IMF urges SA reforms over budget fixes to boost growth

Economy is facing its biggest economic contraction in nine decades because of a lockdown to curb the spread of Covid-19.
A restaurant stands closed at the Victoria & Alfred Waterfront retail district in Cape Town. Image: Dwayne Senior/Bloomberg

South Africa is likely to benefit more from implementing structural reforms to boost economic growth, revive business confidence and stabilise debt than fiscal consolidation, the International Monetary Fund said.

“The payoff from growth is much more than the payoff from fiscal consolidation,” said Montfort Mlachila, the Washington-based lender’s senior resident representative in South Africa. “Fiscal consolidation is needed, but it is definitely not sufficient and too much fiscal consolidation undermines growth.”

The government should take steps to boost productivity and growth in network industries especially in electricity, telecommunications and ports and railways, Mchalia said in a webinar organised by asset manager Ninety One. It should also improve the predictability of the regulatory framework in sectors such as mining, the general business climate and ease of doing business indicators, he said.

South Africa’s economy is facing its biggest economic contraction in nine decades because of a lockdown to curb the spread of Covid-19. Increased government spending, including a R500 billion stimulus package, is set to weigh on an already strained the budget, with state debt projected to peak at close to 90% of gross domestic product by 2023-24.

Reforms proposed in the National Development Plan, adopted by the cabinet in 2012, and a 2019 National Treasury policy paper that could lift economic growth by two to three percentage points and create more than 1 million jobs over a decade, have remained dormant.

Even before the lockdown, Africa’s most-industrialised economy was stuck in the longest downward cycle since World War II. It was in a recession for three quarters and business confidence was languishing near record lows.

The lender last month approved a $4.3-billion facility for South Africa to assist in fighting the virus. The money came days after President Cyril Ramaphosa said the government would crack down on corruption linked to its virus response and ordered a probe into the misuse of public funds.

While the emergency loan comes without the structural adjustment conditions typical of other IMF programs, the government committed to transparency and good governance in a letter of intent, in which it asked for support.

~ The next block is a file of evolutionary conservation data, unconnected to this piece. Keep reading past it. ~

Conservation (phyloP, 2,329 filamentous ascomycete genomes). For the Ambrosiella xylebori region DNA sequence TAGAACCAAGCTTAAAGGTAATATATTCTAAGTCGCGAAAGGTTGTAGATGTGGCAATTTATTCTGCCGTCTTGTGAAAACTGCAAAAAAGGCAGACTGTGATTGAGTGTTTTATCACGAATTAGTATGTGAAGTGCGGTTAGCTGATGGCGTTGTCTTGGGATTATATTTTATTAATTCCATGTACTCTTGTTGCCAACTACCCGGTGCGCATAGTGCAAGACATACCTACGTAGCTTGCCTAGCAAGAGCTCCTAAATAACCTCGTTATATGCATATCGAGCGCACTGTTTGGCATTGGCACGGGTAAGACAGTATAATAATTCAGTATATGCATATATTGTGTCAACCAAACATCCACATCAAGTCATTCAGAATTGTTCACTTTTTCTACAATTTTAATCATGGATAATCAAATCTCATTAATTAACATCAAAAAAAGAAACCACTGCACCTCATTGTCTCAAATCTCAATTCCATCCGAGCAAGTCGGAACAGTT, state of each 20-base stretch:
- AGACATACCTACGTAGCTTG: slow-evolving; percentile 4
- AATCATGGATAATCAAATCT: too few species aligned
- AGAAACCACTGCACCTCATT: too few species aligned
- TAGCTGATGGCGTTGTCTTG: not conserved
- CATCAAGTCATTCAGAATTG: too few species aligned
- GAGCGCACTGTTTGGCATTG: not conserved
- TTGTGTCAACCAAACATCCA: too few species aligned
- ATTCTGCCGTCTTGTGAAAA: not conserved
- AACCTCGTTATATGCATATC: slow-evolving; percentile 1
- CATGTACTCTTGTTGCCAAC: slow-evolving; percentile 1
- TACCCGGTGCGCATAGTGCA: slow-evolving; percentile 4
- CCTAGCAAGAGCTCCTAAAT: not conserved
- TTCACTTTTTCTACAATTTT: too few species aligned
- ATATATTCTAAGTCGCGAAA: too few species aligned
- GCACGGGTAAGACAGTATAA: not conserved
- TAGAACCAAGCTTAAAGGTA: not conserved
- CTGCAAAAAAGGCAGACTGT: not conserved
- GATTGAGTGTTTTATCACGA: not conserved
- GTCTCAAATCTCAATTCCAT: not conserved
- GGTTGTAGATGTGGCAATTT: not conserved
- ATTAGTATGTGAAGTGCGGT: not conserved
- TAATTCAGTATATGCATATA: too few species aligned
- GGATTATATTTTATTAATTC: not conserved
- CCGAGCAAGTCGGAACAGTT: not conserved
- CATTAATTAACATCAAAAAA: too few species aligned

The lender expects the government to provide it with periodic information on the roll-out of its interventions, a quarterly report on virus spending and an ex-post audit by the country’s auditor-general, he said.

© 2020 Bloomberg


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It is open to debate whether the lockdown due to the coronavirus caused the economic contraction or just exacerbated the inevitable. The inept handling of the economy, EWC, restrictive labour laws and the unabated corruption without consequences did more than it’s fair share.

Now that we have subjected ourselves to the IMF’s embracing claws let’s hope they will force the socialists in our government to implement the necessary changes to get us out of the quagmire.

IMF should be concerned.

The amount owed in rands just went up 5% in 1 week due to currency weakness.

Covid corruption on the rise, tax revenue is plummeting and the poor have been waiting 25 years for ANC trickle down BEE economics to kick in.

“Economy is facing its biggest economic contraction in nine decades because of the looting and corruption by the cadres, just before the CV19 pandemic”.


According to this advice from the IMF, South Africa can no longer afford the ANC. The members of the Tripartite Alliance are the Horseman of the Apocalypse for South Africa. Corruption rides a white horse; BEE, a red horse; famine, a black horse; and unemployment, a pale horse.

End of comments.





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